Comment: Why the G650GS is the first of a new breed of hooligan bike

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Yes, I know it sounds unlikely. But stop shaking your head and listen. Here’s why, despite its mild-mannered exterior, BMW’s G650GS is a hooligan bike:

The original hooligan bikes of the seventies and eighties were two-strokes. The GT250 X7, air-cooled RD400, the 250 and 350LC (possibly the quintessential hooligan bike) and, arguably, all the later two-stroke 250s, from Gamma to KR1.

What defined them as hooligan bikes was not outright performance. It was as much to do with the people who rode them.

They were the bikes teenagers aspired to after getting a licence, the bikes that drove them to get a licence. After 1981, when learners were limited to 125cc instead of 250cc, thousands were inspired to take the test by the likes of the TZR and TDR250.

They were hooligan bikes because they were accessible and, crucially, affordable to hooligans.

From 2013, new licence holders face a raft of new restrictions under the latest European licensing directive. The new rules mean that, among other things, riders over 19 and under 24 will be restricted to 47bhp for two years after passing the test.

They will also face a power-to-weight ratio limit of 0.2 kilowatts per kg, meaning the 47bhp bike must weigh at least 175kg. If they choose a lighter bike, it will have to make less power.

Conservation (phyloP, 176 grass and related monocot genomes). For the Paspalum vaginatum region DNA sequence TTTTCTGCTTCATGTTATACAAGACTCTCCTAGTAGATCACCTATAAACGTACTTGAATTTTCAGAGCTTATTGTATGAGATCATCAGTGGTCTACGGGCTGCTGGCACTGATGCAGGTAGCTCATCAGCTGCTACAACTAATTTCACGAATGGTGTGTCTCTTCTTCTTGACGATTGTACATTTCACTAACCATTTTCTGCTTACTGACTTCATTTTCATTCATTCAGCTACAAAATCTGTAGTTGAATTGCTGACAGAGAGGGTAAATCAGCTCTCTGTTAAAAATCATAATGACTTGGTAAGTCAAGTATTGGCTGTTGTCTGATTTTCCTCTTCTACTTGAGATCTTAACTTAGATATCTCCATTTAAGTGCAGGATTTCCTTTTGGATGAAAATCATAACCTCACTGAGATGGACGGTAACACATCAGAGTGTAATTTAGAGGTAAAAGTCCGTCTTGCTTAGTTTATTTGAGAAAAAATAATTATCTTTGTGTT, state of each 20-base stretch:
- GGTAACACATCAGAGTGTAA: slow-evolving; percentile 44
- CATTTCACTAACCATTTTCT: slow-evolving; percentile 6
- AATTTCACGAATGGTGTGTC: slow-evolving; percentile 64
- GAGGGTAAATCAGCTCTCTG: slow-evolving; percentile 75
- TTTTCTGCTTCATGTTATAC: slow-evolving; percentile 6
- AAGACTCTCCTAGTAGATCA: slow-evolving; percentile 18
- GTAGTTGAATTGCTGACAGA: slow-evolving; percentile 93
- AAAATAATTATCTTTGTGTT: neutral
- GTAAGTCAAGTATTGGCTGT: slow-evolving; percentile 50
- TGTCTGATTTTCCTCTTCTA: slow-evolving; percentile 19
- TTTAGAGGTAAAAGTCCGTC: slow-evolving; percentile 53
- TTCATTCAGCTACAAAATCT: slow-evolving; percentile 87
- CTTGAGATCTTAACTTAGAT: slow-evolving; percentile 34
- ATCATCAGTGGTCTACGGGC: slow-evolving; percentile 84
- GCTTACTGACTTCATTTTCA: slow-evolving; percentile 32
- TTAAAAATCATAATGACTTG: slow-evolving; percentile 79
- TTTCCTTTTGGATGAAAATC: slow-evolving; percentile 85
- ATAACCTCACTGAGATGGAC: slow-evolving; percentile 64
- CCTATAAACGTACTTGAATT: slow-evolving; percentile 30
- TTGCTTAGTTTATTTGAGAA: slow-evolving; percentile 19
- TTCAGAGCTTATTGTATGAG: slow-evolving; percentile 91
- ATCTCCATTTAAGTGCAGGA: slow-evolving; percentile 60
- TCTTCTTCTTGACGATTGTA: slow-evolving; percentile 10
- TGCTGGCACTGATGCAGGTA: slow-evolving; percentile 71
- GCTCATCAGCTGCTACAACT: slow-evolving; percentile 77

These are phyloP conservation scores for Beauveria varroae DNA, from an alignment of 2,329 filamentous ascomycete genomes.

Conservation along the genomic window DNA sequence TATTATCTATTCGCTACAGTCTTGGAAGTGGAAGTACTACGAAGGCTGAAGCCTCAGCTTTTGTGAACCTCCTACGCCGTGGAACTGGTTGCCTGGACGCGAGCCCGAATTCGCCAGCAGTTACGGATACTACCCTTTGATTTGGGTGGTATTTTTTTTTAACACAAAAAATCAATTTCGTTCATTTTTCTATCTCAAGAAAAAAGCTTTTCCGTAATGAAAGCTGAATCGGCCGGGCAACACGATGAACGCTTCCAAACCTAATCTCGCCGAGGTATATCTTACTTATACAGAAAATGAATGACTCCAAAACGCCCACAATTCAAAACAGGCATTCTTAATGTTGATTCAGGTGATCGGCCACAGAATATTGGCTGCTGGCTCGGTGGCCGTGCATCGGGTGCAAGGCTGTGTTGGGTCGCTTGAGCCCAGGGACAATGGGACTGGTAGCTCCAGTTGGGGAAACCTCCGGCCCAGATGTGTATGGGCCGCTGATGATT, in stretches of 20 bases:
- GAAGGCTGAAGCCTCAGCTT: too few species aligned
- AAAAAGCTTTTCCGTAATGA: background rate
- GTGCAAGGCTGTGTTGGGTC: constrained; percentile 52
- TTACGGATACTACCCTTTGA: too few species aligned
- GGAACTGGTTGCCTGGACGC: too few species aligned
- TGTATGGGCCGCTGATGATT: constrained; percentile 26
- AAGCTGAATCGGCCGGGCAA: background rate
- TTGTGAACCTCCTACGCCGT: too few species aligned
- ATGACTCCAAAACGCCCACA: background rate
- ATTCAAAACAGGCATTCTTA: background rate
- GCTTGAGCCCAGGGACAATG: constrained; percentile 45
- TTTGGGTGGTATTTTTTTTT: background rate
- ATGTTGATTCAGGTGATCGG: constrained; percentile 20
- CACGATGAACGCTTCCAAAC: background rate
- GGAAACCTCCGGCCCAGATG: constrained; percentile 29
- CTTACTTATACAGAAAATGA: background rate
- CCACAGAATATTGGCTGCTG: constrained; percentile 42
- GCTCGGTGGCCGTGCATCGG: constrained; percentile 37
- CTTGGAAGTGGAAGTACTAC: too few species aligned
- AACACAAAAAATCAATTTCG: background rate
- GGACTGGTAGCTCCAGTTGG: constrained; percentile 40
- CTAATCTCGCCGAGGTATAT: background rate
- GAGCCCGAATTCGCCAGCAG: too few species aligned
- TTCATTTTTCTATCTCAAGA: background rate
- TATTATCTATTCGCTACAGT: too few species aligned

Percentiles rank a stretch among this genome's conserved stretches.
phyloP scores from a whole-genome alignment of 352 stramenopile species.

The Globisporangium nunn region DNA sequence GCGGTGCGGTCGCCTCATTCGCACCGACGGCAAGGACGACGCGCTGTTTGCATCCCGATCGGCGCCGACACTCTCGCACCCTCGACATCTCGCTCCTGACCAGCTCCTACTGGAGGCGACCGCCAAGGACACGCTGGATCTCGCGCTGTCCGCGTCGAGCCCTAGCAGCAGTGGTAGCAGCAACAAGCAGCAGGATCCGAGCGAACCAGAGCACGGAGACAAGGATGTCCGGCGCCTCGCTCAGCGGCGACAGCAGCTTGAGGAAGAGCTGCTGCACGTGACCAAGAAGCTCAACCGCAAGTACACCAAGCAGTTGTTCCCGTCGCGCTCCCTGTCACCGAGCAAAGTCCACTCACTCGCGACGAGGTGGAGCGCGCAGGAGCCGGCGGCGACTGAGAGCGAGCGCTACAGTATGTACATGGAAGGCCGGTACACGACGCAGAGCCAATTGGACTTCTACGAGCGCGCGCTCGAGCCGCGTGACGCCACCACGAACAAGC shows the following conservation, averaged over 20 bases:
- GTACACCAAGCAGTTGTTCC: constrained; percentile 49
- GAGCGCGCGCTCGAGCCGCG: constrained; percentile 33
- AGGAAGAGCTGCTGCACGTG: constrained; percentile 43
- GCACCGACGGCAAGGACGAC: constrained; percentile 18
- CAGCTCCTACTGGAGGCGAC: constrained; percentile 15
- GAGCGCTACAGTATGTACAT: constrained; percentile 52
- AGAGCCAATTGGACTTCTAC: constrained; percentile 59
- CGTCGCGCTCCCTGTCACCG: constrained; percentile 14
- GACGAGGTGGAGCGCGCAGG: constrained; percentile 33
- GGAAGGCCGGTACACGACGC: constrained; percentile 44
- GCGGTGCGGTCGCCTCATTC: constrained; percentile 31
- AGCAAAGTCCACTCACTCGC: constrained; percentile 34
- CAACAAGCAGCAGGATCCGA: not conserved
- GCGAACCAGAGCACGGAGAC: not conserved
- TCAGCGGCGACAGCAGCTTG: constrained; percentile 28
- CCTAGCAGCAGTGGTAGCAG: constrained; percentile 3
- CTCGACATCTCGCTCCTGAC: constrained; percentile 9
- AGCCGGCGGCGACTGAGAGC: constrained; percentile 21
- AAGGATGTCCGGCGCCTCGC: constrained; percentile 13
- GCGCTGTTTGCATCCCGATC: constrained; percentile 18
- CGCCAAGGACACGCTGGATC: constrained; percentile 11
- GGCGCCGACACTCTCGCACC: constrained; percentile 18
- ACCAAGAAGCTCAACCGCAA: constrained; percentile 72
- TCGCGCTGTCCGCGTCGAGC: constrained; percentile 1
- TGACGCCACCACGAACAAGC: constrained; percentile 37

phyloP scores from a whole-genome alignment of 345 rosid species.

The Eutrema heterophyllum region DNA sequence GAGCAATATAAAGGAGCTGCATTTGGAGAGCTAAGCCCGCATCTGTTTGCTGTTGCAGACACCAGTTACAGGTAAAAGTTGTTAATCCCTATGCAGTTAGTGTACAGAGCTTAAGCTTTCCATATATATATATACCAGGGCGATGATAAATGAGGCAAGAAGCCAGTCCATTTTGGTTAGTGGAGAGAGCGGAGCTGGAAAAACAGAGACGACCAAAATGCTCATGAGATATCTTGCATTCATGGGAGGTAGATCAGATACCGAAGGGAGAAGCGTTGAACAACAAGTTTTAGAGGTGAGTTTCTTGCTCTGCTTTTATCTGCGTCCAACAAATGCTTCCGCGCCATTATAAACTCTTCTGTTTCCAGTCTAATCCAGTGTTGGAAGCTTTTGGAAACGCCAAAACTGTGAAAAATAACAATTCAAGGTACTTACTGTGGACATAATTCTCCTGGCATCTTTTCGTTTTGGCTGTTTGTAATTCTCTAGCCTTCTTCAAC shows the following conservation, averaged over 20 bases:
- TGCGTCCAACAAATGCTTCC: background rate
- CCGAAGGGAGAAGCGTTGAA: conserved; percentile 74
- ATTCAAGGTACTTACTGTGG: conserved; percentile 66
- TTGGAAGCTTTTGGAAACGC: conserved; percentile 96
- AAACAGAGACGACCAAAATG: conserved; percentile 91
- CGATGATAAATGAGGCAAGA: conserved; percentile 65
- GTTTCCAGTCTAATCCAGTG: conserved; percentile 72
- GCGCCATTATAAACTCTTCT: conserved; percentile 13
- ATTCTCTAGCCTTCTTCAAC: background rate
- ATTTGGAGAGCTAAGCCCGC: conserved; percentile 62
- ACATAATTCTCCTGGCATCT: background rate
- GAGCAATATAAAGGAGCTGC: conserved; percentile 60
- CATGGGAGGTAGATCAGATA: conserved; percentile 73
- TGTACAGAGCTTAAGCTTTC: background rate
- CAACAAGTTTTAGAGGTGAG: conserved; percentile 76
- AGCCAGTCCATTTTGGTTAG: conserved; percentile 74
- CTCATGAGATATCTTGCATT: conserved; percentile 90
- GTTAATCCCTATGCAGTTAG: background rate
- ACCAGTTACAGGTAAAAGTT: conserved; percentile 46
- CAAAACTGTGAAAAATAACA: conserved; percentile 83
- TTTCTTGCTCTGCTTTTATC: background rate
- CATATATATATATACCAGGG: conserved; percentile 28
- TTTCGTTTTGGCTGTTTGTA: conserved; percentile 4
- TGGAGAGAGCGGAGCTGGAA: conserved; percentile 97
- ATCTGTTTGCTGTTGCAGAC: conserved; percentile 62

And they will not have the freedom they enjoy under current rules to take more powerful bikes and restrict them with kits. The new rules say the 47bhp machine must not have made more than double that to begin with.

Within these grotesquely overcomplicated parameters, the G650GS offers the absolute optimum performance permissible. It makes precisely 47bhp and weighs 175kg dry. From two years’ time, it will be the pinnacle of performance available to riders aged 19-24 who’ve held a licence for less than two years. At £5000, it’s also likely to be the choice of many.

That’s why this, and other bikes manufacturers chose to build in the same vein, will become the new generation of hooligan bikes.

And if 47bhp doesn’t seem enough for that designation, remember – that’s exactly what the 350LC made.

Steve Farrell

By Steve Farrell